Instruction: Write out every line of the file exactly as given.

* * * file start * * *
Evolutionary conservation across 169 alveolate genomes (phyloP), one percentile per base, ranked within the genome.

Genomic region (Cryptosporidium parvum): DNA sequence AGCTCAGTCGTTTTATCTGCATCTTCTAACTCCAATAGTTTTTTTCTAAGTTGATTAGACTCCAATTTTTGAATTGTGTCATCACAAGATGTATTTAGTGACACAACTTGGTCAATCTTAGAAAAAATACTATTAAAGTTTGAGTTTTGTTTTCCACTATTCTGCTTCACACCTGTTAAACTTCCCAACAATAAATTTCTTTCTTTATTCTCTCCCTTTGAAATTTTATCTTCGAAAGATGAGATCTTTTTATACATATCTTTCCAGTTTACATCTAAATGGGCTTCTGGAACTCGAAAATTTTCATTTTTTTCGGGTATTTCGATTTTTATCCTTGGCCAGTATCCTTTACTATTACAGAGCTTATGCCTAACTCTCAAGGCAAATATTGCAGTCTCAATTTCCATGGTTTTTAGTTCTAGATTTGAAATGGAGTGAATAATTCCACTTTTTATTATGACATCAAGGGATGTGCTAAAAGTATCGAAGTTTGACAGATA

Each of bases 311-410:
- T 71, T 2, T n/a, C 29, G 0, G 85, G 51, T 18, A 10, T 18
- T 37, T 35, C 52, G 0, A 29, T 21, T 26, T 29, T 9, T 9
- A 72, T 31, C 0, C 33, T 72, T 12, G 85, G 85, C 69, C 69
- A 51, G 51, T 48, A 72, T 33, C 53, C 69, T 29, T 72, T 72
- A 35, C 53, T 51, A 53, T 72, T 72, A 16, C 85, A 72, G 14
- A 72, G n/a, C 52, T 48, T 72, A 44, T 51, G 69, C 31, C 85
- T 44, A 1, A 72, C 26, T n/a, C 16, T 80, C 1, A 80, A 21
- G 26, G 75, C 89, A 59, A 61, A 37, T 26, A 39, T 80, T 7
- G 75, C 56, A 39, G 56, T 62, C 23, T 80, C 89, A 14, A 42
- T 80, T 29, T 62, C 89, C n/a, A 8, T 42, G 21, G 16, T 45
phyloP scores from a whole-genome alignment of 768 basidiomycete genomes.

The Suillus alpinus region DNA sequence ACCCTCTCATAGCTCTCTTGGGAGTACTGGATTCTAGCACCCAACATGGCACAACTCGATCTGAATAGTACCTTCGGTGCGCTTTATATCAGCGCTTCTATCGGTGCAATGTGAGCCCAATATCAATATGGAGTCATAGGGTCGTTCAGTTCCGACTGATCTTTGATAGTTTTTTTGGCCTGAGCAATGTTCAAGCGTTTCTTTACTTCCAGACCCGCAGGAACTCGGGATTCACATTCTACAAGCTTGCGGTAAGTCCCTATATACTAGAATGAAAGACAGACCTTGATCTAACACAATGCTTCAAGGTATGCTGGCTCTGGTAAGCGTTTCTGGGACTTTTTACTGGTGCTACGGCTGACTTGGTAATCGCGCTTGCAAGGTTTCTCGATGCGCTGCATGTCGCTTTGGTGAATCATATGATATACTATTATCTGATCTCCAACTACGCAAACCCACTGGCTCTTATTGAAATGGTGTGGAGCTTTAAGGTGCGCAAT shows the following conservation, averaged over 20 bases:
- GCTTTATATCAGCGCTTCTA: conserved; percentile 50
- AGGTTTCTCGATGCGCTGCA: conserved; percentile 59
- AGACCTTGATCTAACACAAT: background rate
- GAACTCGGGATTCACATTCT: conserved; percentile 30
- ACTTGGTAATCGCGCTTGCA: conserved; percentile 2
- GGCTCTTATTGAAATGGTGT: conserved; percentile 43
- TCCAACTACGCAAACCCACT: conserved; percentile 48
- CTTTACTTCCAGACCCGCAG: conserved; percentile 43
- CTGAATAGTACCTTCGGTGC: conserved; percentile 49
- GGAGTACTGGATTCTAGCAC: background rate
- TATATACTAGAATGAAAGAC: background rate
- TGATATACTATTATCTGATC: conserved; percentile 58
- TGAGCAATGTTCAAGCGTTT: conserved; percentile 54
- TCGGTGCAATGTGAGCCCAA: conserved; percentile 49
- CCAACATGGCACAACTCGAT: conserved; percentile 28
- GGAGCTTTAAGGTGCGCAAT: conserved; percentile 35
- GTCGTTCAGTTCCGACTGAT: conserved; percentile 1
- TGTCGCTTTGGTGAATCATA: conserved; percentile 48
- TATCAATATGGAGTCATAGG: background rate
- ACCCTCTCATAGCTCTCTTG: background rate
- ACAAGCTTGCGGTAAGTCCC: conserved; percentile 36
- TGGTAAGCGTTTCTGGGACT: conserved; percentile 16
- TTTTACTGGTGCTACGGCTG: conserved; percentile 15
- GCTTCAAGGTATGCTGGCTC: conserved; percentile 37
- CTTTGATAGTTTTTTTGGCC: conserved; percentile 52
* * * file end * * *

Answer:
Evolutionary conservation across 169 alveolate genomes (phyloP), one percentile per base, ranked within the genome.

Genomic region (Cryptosporidium parvum): DNA sequence AGCTCAGTCGTTTTATCTGCATCTTCTAACTCCAATAGTTTTTTTCTAAGTTGATTAGACTCCAATTTTTGAATTGTGTCATCACAAGATGTATTTAGTGACACAACTTGGTCAATCTTAGAAAAAATACTATTAAAGTTTGAGTTTTGTTTTCCACTATTCTGCTTCACACCTGTTAAACTTCCCAACAATAAATTTCTTTCTTTATTCTCTCCCTTTGAAATTTTATCTTCGAAAGATGAGATCTTTTTATACATATCTTTCCAGTTTACATCTAAATGGGCTTCTGGAACTCGAAAATTTTCATTTTTTTCGGGTATTTCGATTTTTATCCTTGGCCAGTATCCTTTACTATTACAGAGCTTATGCCTAACTCTCAAGGCAAATATTGCAGTCTCAATTTCCATGGTTTTTAGTTCTAGATTTGAAATGGAGTGAATAATTCCACTTTTTATTATGACATCAAGGGATGTGCTAAAAGTATCGAAGTTTGACAGATA

Each of bases 311-410:
- T 71, T 2, T n/a, C 29, G 0, G 85, G 51, T 18, A 10, T 18
- T 37, T 35, C 52, G 0, A 29, T 21, T 26, T 29, T 9, T 9
- A 72, T 31, C 0, C 33, T 72, T 12, G 85, G 85, C 69, C 69
- A 51, G 51, T 48, A 72, T 33, C 53, C 69, T 29, T 72, T 72
- A 35, C 53, T 51, A 53, T 72, T 72, A 16, C 85, A 72, G 14
- A 72, G n/a, C 52, T 48, T 72, A 44, T 51, G 69, C 31, C 85
- T 44, A 1, A 72, C 26, T n/a, C 16, T 80, C 1, A 80, A 21
- G 26, G 75, C 89, A 59, A 61, A 37, T 26, A 39, T 80, T 7
- G 75, C 56, A 39, G 56, T 62, C 23, T 80, C 89, A 14, A 42
- T 80, T 29, T 62, C 89, C n/a, A 8, T 42, G 21, G 16, T 45
phyloP scores from a whole-genome alignment of 768 basidiomycete genomes.

The Suillus alpinus region DNA sequence ACCCTCTCATAGCTCTCTTGGGAGTACTGGATTCTAGCACCCAACATGGCACAACTCGATCTGAATAGTACCTTCGGTGCGCTTTATATCAGCGCTTCTATCGGTGCAATGTGAGCCCAATATCAATATGGAGTCATAGGGTCGTTCAGTTCCGACTGATCTTTGATAGTTTTTTTGGCCTGAGCAATGTTCAAGCGTTTCTTTACTTCCAGACCCGCAGGAACTCGGGATTCACATTCTACAAGCTTGCGGTAAGTCCCTATATACTAGAATGAAAGACAGACCTTGATCTAACACAATGCTTCAAGGTATGCTGGCTCTGGTAAGCGTTTCTGGGACTTTTTACTGGTGCTACGGCTGACTTGGTAATCGCGCTTGCAAGGTTTCTCGATGCGCTGCATGTCGCTTTGGTGAATCATATGATATACTATTATCTGATCTCCAACTACGCAAACCCACTGGCTCTTATTGAAATGGTGTGGAGCTTTAAGGTGCGCAAT shows the following conservation, averaged over 20 bases:
- GCTTTATATCAGCGCTTCTA: conserved; percentile 50
- AGGTTTCTCGATGCGCTGCA: conserved; percentile 59
- AGACCTTGATCTAACACAAT: background rate
- GAACTCGGGATTCACATTCT: conserved; percentile 30
- ACTTGGTAATCGCGCTTGCA: conserved; percentile 2
- GGCTCTTATTGAAATGGTGT: conserved; percentile 43
- TCCAACTACGCAAACCCACT: conserved; percentile 48
- CTTTACTTCCAGACCCGCAG: conserved; percentile 43
- CTGAATAGTACCTTCGGTGC: conserved; percentile 49
- GGAGTACTGGATTCTAGCAC: background rate
- TATATACTAGAATGAAAGAC: background rate
- TGATATACTATTATCTGATC: conserved; percentile 58
- TGAGCAATGTTCAAGCGTTT: conserved; percentile 54
- TCGGTGCAATGTGAGCCCAA: conserved; percentile 49
- CCAACATGGCACAACTCGAT: conserved; percentile 28
- GGAGCTTTAAGGTGCGCAAT: conserved; percentile 35
- GTCGTTCAGTTCCGACTGAT: conserved; percentile 1
- TGTCGCTTTGGTGAATCATA: conserved; percentile 48
- TATCAATATGGAGTCATAGG: background rate
- ACCCTCTCATAGCTCTCTTG: background rate
- ACAAGCTTGCGGTAAGTCCC: conserved; percentile 36
- TGGTAAGCGTTTCTGGGACT: conserved; percentile 16
- TTTTACTGGTGCTACGGCTG: conserved; percentile 15
- GCTTCAAGGTATGCTGGCTC: conserved; percentile 37
- CTTTGATAGTTTTTTTGGCC: conserved; percentile 52